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Bannon Held in Contempt       10/20 06:17

   A House committee investigating the Jan. 6 Capitol insurrection voted 
unanimously to hold former White House aide Steve Bannon in contempt of 
Congress after the longtime ally of former President Donald Trump defied a 
subpoena for documents and testimony.

   WASHINGTON (AP) -- A House committee investigating the Jan. 6 Capitol 
insurrection voted unanimously to hold former White House aide Steve Bannon in 
contempt of Congress after the longtime ally of former President Donald Trump 
defied a subpoena for documents and testimony.

   Still defending his supporters who broke into the Capitol that day, Trump 
has aggressively tried to block the committee's work by directing Bannon and 
others not to answer questions in the probe. Trump has also filed a lawsuit to 
try to prevent Congress from obtaining former White House documents.

   But lawmakers have made clear they will not back down as they gather facts 
and testimony about the attack involving Trump's supporters that left dozens of 
police officers injured, sent lawmakers running for their lives and interrupted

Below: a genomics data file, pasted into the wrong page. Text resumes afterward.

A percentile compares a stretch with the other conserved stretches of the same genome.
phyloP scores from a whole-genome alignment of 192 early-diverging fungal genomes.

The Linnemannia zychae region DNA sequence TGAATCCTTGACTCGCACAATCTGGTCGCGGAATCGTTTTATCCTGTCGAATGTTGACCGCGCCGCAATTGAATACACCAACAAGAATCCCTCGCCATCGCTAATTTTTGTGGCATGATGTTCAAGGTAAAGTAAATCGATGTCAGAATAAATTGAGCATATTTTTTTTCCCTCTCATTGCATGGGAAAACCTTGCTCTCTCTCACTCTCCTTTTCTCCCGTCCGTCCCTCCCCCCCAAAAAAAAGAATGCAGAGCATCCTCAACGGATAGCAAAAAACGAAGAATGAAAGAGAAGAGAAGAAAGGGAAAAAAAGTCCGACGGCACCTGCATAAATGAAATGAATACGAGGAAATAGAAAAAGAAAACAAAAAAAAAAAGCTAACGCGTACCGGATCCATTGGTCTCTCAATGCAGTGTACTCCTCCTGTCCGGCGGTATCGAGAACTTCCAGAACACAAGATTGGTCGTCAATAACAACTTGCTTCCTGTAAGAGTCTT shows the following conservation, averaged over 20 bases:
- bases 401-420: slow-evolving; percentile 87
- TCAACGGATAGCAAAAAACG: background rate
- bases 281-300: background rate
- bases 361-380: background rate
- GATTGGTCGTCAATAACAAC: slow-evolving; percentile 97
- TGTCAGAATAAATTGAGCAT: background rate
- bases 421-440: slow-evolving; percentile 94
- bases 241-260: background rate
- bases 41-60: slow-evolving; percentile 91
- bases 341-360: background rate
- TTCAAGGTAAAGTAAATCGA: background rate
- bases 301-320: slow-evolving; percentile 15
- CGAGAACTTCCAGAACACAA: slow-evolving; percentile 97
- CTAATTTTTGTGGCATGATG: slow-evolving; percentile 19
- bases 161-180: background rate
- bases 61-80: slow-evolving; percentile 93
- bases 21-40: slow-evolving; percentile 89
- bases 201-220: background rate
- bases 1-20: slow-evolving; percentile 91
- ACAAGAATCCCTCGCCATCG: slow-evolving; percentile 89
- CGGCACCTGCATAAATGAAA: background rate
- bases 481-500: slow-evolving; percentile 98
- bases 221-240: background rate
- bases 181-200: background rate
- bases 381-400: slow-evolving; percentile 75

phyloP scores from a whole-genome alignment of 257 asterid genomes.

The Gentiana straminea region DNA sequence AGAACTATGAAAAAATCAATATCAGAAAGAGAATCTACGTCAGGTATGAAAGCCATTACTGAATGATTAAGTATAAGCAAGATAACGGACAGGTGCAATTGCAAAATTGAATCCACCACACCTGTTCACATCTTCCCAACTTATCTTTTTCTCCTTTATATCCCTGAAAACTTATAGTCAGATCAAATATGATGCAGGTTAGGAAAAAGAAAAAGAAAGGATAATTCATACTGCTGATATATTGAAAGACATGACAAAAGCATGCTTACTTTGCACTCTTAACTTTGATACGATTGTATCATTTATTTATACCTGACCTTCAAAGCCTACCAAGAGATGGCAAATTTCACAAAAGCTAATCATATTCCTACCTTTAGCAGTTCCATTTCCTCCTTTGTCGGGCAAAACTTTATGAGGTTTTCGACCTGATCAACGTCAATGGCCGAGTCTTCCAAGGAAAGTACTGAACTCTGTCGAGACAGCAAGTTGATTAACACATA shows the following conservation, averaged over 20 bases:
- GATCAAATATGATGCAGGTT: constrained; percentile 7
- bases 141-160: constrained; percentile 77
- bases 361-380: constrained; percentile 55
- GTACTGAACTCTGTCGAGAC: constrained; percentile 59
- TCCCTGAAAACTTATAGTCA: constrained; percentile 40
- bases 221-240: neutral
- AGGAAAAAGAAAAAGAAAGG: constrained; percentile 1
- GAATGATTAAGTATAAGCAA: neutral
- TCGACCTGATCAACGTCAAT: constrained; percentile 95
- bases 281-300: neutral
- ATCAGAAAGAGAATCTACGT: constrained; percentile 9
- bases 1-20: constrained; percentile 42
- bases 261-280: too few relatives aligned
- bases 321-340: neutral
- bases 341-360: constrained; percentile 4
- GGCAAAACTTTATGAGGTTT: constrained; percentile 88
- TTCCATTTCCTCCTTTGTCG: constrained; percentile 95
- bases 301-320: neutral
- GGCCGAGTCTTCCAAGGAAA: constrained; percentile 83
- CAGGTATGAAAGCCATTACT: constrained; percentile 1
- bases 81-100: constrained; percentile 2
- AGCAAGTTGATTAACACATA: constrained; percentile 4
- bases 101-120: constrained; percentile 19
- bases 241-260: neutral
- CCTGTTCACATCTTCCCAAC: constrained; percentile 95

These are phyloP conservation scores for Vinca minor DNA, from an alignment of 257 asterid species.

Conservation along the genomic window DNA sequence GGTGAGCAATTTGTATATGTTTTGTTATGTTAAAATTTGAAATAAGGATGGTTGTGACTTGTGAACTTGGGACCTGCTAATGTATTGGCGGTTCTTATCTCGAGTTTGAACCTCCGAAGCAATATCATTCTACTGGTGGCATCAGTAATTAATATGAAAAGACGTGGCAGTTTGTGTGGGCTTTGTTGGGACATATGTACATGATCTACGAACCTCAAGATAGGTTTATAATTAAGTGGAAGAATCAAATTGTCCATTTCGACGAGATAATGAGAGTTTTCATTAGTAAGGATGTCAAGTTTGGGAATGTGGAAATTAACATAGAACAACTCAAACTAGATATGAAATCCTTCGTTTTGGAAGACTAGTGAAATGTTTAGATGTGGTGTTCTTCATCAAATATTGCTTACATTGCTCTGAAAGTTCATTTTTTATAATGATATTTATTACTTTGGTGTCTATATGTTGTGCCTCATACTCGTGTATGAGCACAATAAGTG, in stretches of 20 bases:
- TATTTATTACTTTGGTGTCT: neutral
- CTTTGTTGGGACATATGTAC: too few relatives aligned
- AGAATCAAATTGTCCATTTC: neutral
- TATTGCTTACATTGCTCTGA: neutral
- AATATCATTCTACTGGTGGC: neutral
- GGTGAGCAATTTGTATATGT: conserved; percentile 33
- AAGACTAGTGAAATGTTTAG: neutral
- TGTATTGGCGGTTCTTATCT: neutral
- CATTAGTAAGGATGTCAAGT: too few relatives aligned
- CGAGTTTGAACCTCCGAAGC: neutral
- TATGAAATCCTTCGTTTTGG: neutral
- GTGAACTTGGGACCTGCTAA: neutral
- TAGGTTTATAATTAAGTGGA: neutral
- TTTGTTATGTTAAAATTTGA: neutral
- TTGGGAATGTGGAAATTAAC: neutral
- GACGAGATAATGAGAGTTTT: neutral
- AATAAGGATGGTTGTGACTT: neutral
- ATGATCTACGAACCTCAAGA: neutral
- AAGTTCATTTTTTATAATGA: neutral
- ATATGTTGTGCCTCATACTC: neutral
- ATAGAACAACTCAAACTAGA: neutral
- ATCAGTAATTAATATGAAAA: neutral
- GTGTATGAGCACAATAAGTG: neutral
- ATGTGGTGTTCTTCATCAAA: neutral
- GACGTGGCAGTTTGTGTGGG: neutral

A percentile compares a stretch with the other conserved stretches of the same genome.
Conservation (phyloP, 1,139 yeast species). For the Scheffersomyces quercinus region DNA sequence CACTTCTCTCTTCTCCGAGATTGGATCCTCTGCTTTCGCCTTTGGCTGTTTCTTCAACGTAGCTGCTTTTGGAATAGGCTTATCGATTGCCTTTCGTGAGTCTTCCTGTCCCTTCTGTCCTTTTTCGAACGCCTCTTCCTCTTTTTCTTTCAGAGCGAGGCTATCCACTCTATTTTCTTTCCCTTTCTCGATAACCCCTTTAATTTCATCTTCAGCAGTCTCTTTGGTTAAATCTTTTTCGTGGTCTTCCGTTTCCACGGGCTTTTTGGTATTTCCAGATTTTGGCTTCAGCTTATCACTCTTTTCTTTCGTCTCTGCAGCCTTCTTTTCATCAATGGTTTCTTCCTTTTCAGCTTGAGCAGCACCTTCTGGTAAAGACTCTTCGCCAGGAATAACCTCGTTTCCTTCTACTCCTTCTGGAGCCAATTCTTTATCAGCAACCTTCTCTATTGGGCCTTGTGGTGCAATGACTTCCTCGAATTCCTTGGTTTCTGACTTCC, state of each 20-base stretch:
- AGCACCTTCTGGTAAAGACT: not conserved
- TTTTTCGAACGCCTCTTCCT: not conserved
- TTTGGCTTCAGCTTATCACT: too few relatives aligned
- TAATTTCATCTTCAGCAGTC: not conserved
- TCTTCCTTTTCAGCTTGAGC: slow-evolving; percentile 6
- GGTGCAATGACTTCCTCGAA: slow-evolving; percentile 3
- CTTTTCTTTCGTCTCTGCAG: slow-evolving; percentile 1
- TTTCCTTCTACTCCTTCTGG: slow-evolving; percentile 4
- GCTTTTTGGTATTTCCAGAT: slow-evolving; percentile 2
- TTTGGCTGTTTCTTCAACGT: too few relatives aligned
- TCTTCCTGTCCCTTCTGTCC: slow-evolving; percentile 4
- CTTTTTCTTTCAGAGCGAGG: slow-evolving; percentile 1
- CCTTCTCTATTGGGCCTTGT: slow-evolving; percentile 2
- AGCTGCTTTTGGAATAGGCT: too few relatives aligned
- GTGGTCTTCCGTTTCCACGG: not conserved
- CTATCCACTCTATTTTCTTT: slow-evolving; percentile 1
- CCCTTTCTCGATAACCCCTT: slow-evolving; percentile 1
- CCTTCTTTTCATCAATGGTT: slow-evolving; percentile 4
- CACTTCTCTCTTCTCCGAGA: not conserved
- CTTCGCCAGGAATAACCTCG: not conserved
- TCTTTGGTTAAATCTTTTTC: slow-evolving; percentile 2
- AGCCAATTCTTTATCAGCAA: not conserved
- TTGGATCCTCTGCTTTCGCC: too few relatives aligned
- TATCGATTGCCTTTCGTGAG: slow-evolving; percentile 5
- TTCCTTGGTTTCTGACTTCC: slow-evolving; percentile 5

the certification of President Joe Biden's victory.

   The committee's chairman, Rep. Bennie Thompson, D-Miss., said Tuesday that 
Bannon "stands alone in his complete defiance of our subpoena" and the panel 
will not take no for an answer.

   He said that while Bannon may be "willing to be a martyr to the disgraceful 
cause of whitewashing what happened on January 6th -- of demonstrating his 
complete loyalty to the former president," the contempt vote is a warning to 
other witnesses.

   "We won't be deterred. We won't be distracted. And we won't be delayed," 
Thompson said.

   The Tuesday evening vote sends the contempt resolution to the full House, 
which is expected to vote on the measure Thursday. House approval would send 
the matter to the Justice Department, which would then decide whether to pursue 
criminal charges against Bannon.

   The contempt resolution asserts that the former Trump aide and podcast host 
has no legal standing to rebuff the committee --- even as Trump's lawyer has 
argued that Bannon should not disclose information because it is protected by 
the privilege of the former president's office. The committee noted that 
Bannon, fired from his White House job in 2017, was a private citizen when he 
spoke to Trump ahead of the attack. And Trump has not asserted any such 
executive privilege claims to the panel itself, lawmakers said.

   Wyoming Rep. Liz Cheney -- one of just two Republicans on the committee, and 
a rare GOP critic of Trump -- said Bannon and Trump's privilege arguments 
suggest the former president was "personally involved" in the planning and 
execution of the day's events.

   "We will get to the bottom of that," Cheney said.

   The committee says it is pursuing Bannon's testimony because of his reported 
communications with Trump ahead of the siege, his efforts to get the former 
president to focus on the congressional certification of the vote Jan. 6 and 
his comments on Jan. 5 that "all hell is going to break loose" the next day.